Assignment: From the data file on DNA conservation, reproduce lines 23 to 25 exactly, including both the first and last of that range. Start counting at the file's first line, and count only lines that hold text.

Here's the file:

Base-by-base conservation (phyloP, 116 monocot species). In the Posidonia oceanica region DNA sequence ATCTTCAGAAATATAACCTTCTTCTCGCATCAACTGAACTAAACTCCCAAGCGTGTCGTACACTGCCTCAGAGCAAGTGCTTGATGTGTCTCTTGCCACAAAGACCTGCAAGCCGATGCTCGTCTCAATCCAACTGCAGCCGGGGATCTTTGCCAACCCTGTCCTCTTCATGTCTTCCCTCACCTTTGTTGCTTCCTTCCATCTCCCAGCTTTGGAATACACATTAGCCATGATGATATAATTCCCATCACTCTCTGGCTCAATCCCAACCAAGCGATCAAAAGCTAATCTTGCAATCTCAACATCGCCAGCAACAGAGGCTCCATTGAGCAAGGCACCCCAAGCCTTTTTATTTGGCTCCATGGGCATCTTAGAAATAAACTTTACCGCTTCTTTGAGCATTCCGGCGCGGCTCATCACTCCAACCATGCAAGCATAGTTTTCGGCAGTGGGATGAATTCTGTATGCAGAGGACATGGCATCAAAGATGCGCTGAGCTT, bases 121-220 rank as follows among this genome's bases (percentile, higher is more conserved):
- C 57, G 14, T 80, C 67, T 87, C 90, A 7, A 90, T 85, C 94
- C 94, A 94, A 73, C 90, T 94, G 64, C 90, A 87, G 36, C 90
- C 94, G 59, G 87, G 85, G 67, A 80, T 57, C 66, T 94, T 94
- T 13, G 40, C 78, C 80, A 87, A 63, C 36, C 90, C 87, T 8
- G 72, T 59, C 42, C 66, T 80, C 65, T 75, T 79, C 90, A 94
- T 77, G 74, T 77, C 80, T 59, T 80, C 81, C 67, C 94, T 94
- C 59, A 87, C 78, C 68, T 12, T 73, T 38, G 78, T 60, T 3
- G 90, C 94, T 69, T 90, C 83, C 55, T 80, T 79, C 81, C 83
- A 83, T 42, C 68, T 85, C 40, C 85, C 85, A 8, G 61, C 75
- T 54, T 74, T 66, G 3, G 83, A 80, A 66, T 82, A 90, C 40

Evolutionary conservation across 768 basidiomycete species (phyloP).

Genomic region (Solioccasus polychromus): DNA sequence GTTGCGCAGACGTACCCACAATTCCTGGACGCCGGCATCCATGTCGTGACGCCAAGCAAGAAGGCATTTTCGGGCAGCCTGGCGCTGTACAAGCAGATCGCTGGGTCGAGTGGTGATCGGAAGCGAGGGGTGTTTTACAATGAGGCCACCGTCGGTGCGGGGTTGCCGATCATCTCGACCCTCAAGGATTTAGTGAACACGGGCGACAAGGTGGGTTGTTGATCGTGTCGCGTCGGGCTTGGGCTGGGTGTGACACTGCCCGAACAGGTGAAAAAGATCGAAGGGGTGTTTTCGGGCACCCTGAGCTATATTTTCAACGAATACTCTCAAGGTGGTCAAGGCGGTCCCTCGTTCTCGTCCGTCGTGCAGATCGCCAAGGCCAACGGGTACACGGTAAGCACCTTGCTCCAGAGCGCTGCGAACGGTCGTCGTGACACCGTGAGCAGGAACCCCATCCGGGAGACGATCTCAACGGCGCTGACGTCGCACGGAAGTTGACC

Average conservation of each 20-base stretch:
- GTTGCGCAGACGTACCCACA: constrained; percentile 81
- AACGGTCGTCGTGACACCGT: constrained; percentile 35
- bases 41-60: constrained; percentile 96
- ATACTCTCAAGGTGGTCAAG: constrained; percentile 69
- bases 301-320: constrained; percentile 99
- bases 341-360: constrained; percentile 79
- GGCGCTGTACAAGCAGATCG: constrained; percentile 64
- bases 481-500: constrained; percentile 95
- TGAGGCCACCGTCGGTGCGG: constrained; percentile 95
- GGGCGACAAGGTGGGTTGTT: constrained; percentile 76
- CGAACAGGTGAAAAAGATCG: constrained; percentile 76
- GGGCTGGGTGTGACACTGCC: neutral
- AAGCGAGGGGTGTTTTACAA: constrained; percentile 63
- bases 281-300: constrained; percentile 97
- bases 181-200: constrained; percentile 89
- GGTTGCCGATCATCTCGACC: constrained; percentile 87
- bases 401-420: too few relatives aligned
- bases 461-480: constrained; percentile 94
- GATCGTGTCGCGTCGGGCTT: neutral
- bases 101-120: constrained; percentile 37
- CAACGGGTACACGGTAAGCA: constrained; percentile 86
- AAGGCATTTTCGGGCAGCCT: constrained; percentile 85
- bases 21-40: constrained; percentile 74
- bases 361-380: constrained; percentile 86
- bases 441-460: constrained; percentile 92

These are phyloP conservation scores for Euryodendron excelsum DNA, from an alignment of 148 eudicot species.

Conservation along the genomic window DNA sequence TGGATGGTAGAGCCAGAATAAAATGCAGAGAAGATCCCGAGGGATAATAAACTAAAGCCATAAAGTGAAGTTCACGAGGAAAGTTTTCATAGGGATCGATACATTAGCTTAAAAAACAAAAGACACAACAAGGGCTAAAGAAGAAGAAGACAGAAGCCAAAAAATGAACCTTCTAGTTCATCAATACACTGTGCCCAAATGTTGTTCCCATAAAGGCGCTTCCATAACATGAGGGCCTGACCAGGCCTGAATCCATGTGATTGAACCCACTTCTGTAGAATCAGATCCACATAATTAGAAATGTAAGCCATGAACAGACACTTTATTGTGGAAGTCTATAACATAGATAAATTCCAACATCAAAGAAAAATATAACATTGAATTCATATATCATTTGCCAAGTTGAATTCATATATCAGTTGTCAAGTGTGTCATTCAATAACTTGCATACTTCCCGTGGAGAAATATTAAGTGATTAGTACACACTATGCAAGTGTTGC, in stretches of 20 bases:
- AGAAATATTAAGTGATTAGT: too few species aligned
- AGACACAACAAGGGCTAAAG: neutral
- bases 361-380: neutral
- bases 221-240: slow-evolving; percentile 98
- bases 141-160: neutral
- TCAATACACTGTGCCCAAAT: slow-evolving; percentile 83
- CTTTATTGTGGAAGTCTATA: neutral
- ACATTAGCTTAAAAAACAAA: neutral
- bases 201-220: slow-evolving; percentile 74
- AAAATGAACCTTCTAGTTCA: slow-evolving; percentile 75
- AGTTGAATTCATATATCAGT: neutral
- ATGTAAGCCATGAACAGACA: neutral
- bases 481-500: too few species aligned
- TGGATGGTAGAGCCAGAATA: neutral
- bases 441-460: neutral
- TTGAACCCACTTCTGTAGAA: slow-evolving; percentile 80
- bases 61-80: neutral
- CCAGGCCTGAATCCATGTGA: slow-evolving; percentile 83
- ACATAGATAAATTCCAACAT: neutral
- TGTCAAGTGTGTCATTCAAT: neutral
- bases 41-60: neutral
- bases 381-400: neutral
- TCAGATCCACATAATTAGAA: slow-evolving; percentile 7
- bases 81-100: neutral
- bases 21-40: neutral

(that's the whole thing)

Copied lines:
- TGAGGCCACCGTCGGTGCGG: constrained; percentile 95
- GGGCGACAAGGTGGGTTGTT: constrained; percentile 76
- CGAACAGGTGAAAAAGATCG: constrained; percentile 76